Aspirin in pregnancy 'cuts pre-eclampsia'

Low-dose aspirin in pregnancy could be a way of reducing the risk of pre-eclampsia in women at high risk, claim Australian researchers.

Aspirin in pregnancy 'cuts pre-eclampsia'
Aspirin in pregnancy 'cuts pre-eclampsia'

The findings come from a meta-analysis of 31 trials, which included more than 32,000 women and their babies.

It showed that the risks of developing pre-eclampsia, delivering before 34 weeks or having a pregnancy with a severe adverse outcome were reduced by 10 per cent in women taking aspirin or other antiplatelet drugs.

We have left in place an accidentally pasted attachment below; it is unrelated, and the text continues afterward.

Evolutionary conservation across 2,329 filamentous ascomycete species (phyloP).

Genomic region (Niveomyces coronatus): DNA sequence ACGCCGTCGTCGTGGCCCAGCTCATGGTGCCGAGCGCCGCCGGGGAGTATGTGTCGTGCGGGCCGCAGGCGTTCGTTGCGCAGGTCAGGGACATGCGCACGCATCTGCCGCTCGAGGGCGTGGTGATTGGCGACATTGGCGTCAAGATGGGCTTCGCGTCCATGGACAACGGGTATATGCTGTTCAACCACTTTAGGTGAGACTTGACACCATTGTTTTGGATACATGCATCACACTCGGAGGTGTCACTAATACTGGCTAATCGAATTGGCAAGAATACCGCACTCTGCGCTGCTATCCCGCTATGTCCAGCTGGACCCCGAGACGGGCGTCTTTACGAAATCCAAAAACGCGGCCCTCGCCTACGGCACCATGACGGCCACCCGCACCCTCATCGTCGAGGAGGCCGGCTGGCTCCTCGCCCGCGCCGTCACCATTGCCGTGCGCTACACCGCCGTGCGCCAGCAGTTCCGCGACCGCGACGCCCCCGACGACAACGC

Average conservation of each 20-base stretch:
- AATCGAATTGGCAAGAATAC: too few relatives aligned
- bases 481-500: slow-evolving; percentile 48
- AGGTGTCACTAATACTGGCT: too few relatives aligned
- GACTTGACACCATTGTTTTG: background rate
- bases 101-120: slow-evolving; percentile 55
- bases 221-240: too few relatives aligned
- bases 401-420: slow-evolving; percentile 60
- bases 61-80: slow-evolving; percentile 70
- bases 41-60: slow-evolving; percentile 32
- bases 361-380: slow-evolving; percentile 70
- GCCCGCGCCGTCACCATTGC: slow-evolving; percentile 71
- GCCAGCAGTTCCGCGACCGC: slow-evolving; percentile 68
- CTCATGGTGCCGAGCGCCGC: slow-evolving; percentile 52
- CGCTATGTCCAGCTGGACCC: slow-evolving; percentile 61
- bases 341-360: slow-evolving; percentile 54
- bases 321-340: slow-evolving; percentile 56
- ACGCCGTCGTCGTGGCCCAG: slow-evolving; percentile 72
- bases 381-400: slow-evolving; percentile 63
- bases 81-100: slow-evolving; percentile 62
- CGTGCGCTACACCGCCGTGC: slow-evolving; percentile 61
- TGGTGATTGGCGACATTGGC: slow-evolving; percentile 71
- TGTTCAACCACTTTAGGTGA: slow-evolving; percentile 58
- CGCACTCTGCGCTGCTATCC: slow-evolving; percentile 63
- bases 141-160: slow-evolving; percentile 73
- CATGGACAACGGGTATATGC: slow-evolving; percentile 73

Women taking aspirin during pregnancy took a low dose, using 75mg or 150mg daily.

Aspirin had no significant effect on the risk of death of the foetus or infant, baby birth weight or bleeding events in mother or baby, said the researchers.

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